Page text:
Volvo Cars and American ride-hailing firm Uber have unveiled the new self-driving Volvo XC90 SUV in Washington, US.

It follows an agreement signed by both Uber and Volvo Cars in 2016 to collectively develop several prototypes of autonomous cars.

Based in San Francisco, Uber suspended its autonomous vehicle development programme last year after one of its self-driving cars met with an accident in Arizona, killing a pedestrian.

The National Transportation Safety Board probed the accident and found gaps in Uber’s systems. The company subsequently carried out comprehensive safety audits of the system and rectified the errors.

The Volvo XC90 SUV is equipped with Uber’s self-driving system and can completely drive itself without a human behind the wheel.

The launch of the Volvo XC90 SUVs paves the way for possible future deployment of self-driving cars in Uber.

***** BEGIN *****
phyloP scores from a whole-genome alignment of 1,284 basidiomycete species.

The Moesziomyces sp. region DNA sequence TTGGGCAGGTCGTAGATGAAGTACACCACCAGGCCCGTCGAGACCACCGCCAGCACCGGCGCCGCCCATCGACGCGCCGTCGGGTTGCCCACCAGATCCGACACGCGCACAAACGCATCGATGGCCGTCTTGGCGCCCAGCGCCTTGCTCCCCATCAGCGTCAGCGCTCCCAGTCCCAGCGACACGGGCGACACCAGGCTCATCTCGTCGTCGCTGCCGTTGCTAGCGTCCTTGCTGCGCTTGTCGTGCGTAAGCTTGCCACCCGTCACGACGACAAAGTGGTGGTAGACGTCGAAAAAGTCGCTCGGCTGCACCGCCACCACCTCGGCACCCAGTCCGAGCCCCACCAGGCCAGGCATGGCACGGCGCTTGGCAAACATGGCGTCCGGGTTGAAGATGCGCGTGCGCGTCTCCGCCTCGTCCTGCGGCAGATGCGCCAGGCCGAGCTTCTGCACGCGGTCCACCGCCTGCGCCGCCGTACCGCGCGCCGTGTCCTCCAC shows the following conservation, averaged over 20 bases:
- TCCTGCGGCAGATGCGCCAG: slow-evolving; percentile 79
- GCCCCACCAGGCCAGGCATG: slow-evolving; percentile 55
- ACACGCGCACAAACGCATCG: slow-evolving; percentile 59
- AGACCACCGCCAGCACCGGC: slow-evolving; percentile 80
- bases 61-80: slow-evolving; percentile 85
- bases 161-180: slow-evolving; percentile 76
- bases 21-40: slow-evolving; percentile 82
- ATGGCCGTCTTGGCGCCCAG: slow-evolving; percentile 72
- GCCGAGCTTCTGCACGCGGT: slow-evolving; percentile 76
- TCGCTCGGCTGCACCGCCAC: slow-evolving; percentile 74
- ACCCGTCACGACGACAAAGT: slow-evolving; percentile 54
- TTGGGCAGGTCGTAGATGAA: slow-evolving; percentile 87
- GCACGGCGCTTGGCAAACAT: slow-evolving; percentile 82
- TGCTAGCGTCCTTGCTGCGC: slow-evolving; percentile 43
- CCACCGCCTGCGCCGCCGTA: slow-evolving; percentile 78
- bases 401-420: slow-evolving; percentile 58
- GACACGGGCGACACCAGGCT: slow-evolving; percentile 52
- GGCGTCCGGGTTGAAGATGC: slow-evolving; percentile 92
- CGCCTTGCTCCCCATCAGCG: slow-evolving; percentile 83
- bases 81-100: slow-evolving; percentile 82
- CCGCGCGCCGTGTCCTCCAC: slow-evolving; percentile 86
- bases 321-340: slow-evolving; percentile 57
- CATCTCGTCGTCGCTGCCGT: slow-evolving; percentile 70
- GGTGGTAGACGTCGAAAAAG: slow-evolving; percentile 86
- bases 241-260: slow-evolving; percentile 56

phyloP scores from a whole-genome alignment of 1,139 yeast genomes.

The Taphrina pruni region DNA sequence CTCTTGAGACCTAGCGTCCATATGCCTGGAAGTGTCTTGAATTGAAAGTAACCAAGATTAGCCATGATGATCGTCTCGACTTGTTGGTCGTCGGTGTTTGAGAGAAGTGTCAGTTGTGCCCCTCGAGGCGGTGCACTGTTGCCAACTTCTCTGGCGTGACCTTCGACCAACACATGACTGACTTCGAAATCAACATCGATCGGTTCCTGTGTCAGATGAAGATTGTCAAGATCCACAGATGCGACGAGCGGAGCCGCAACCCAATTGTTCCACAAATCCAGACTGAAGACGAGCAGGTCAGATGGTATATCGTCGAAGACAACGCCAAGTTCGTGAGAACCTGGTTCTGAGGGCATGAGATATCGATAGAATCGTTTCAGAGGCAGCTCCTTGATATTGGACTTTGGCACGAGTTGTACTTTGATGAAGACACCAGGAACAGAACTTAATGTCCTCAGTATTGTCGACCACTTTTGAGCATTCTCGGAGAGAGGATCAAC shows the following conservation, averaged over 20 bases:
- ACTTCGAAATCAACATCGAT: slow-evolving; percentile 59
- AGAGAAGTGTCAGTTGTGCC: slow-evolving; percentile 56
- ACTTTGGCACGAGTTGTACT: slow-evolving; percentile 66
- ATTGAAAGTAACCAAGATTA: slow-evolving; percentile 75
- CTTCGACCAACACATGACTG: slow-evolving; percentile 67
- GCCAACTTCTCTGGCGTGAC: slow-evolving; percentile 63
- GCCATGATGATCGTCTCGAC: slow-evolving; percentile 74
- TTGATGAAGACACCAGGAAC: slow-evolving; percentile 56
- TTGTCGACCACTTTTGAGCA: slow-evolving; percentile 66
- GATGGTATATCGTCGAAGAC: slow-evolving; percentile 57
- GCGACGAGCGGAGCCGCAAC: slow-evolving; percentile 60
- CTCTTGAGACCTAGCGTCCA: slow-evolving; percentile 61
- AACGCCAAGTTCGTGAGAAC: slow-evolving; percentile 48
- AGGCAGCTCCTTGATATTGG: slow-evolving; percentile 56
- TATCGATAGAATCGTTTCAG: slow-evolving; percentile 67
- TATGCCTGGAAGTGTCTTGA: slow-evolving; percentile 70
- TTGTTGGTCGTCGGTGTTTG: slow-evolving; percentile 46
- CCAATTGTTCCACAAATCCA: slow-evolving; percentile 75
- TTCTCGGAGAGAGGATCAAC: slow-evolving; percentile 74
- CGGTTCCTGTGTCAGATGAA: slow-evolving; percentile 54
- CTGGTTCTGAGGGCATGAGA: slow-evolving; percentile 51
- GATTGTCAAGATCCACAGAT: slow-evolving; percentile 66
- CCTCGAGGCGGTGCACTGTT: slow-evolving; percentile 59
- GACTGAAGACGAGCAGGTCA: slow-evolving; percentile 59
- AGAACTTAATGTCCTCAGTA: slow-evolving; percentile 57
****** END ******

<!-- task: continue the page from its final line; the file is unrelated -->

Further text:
Volvo Cars president and CEO Håkan Samuelsson said: “We believe autonomous drive technology will allow us to further improve safety, the foundation of our company.

“By the middle of the next decade, we expect one-third of all cars we sell to be fully autonomous. Our agreement with Uber underlines our ambition to be the supplier of choice to the world’s leading ride-hailing companies.”

Uber said that XC90 SUVs will be manufactured by Volvo Cars in Sweden. The cars will feature human controls; however, it will also include modified steering and braking systems that can be managed by a computer.

The new vehicles will also come with numerous back-up systems for both steering and braking, along with battery back-up power and new cybersecurity systems.

In case any of the primary systems fail, the back-up systems are designed to instantly takeover the operations of the car to a stop.

Volvo Cars is considering leveraging a similar driverless base vehicle concept for the launch of its future autonomous drive cars in the early 2020s.